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Page:Southern Historical Society Papers volume 31.djvu/134

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Southern Historical Society Papers.

of hours. After pursuing him several miles beyond Greenville, we returned to Bulls Gap to await supplies from Knoxville, and it was here we learned that John Morgan was on his way from the Watauga to "clean us up." The following is actually what occurred:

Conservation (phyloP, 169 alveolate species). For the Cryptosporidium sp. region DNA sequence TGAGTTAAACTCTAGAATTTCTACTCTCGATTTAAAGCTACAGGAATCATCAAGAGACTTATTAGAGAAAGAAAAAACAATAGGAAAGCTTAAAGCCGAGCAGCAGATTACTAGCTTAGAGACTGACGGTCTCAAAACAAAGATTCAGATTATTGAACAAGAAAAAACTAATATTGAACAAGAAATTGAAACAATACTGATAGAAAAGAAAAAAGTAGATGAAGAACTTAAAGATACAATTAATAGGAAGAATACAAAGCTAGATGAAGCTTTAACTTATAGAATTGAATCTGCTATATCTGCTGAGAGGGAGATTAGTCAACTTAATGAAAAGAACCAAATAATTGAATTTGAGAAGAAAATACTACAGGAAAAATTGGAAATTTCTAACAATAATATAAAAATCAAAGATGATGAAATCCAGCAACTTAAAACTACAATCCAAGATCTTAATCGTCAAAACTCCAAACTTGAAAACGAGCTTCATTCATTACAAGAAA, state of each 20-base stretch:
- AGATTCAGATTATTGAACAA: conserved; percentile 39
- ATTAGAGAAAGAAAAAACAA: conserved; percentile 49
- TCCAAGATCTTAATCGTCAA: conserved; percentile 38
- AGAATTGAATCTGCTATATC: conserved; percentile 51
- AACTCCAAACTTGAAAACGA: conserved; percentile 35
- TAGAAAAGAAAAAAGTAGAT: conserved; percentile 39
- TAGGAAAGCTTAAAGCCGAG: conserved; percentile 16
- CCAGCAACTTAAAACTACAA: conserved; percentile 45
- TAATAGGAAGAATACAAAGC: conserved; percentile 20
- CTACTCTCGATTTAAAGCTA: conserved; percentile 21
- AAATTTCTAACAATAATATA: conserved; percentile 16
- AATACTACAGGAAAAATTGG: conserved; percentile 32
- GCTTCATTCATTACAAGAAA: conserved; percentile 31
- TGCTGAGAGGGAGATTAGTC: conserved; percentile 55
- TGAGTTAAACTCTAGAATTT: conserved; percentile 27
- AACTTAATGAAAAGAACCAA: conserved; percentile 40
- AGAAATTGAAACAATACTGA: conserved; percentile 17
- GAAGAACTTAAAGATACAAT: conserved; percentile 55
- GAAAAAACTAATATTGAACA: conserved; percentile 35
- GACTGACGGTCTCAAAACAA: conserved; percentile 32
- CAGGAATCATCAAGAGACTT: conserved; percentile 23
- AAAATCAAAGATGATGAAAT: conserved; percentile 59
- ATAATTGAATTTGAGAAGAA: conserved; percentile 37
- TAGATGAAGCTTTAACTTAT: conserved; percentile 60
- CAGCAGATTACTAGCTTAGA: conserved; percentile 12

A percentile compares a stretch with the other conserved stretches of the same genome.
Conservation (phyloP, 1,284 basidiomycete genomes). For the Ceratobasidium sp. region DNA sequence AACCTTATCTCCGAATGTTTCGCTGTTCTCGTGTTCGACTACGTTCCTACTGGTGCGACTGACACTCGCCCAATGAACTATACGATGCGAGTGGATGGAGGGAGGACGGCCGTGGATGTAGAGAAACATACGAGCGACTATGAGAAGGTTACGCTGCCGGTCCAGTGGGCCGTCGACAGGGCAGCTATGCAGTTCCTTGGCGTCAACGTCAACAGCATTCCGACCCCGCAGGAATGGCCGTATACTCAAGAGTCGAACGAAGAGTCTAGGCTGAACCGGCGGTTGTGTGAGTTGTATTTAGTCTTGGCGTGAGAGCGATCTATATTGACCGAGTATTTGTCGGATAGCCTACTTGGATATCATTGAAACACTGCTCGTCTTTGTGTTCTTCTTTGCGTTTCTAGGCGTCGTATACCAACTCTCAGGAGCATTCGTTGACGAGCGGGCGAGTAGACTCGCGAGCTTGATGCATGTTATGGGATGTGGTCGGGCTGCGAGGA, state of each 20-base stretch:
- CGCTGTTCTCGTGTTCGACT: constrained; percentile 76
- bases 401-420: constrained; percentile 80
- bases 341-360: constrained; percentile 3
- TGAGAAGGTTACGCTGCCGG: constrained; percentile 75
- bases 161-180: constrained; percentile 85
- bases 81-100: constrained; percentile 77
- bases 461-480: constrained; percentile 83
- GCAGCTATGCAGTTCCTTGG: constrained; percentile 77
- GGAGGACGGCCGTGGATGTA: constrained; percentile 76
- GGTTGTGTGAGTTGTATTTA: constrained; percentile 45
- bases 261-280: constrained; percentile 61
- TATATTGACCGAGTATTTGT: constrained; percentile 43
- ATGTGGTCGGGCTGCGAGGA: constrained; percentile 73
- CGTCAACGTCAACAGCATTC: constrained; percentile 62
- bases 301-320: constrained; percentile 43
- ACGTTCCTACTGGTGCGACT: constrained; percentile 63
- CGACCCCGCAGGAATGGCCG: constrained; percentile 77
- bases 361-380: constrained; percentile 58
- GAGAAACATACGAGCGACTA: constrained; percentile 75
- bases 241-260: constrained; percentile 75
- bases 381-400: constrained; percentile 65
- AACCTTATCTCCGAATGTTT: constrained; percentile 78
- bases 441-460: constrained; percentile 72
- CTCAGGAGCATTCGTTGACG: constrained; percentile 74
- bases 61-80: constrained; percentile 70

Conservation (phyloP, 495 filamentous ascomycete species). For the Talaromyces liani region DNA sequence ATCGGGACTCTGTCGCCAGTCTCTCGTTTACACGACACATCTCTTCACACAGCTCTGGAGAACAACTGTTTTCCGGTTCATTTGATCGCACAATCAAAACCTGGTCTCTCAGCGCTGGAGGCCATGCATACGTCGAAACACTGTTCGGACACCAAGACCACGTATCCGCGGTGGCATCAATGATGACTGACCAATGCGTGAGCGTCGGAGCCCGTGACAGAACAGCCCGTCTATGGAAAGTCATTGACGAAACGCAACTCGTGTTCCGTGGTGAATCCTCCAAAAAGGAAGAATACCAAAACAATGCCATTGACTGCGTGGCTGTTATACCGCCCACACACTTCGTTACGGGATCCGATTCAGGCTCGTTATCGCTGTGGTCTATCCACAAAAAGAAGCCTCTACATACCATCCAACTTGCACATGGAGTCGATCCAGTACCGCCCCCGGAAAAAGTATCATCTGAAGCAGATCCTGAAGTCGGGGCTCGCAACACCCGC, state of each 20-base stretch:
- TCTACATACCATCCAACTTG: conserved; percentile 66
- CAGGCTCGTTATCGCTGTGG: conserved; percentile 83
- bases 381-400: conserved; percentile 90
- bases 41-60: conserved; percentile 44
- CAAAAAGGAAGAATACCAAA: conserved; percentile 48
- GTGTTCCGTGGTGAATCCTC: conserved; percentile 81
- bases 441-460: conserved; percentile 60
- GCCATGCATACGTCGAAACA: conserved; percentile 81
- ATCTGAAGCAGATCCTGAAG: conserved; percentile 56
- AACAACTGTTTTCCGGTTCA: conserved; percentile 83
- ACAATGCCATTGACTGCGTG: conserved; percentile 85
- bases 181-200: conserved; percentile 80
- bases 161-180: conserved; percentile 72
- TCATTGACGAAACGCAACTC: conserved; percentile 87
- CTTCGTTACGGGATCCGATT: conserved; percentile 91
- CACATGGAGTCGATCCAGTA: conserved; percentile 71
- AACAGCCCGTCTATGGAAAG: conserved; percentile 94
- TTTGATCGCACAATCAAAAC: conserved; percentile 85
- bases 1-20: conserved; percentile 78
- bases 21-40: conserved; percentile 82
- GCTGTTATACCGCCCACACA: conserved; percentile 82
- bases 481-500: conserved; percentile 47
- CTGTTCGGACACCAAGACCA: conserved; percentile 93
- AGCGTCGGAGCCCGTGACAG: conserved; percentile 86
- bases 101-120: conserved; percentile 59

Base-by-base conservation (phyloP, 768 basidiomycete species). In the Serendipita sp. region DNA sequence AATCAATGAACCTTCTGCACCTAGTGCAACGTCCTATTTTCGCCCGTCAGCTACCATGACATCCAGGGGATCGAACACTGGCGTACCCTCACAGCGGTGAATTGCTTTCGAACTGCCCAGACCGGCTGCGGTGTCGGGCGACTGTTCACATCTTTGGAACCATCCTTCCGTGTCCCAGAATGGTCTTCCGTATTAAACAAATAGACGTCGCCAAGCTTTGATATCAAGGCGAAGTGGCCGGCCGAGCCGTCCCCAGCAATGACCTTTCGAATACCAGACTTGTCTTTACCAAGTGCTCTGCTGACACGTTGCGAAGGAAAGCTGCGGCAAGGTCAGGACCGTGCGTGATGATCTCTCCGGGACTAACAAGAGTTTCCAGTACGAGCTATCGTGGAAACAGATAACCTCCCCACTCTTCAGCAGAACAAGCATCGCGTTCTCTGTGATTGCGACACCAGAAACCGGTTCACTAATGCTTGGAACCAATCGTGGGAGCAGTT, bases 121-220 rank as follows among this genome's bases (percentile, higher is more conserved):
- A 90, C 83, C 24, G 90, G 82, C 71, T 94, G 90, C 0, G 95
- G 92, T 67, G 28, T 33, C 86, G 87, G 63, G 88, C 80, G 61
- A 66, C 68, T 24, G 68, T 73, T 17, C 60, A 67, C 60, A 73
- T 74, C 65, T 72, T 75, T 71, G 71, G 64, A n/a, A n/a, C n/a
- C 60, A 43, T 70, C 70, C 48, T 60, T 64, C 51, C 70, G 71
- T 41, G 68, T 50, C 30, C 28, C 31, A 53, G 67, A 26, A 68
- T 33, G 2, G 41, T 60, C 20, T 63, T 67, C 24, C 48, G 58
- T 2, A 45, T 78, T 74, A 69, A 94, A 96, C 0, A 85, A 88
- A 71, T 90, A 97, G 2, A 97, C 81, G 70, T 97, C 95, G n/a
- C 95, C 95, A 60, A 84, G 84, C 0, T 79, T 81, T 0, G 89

About 9 o'clock on the night of September 3, 1864, I was in my tent conversing with Captain Sterling Hambright, commander of the headquarters escort, when my orderly, Private David Cahill, knocked and told that "little Jimmy Leddy" wished to speak to me. Knowing the boy since the affair at Blue Springs, near his mother's house, I invited him in, and he told me that Morgan's men were all around his mother's place; that they took his mare, but that he afterwards found her and stole her from the soldiers, and came direct to our camp. I at first doubted his story, but finally concluded to awake General Gillem, who was asleep in the next tent to mine. Gillem acted immediately upon the boy's information; the command was silently aroused, and at about 10 P. M. Lieutenant-Colonel Ingerton, with the 13th Tennessee Cavalry, started. Ingerton's instructions were to get in the rear of the enemy and to attack as soon as he heard firing in front. The main column, consisting of the 9th Tennessee Cavalry, Colonel Brownlow; loth Michigan Cavalry, Major Newell; Patterson's battery of six guns; Colonel John K. Miller, I3th Tennessee Cavalry; General Gillem, staff and escort, started at 12 o'clock, midnight. The night was pitch dark; one of the most fearful thunder storms I ever witnessed prevailed for several hours, and had it not been for the constant flashes of lightning we could not have continued our march. About 5:30 o'clock on the morning of the 4th, we came upon the pickets, and the action commenced about 6. Colonels Vaughan and Giltner, of Morgan's force, who commanded in front, were completely surprised, and retreated at once. Colonel Ingerton, having been successful in getting to the rear of the enemy, was awaiting developments in his front, when a negro boy rode up and told him that Morgan and staff were asleep at Mrs. Williams' house in Greenville. Ingerton directed Captain Wilcox, of his regiment, to take two companies and capture Morgan. This force surprised the premises at 6 o'clock, and the soldiers began firing from their horses over the high board fence that inclosed the garden. It was from this fire that General Morgan received his death wound. The bullet entered his back, penetrating the heart, and death was instantaneous. He left the house as soon as he heard the firing, and walked down the garden. He was only partially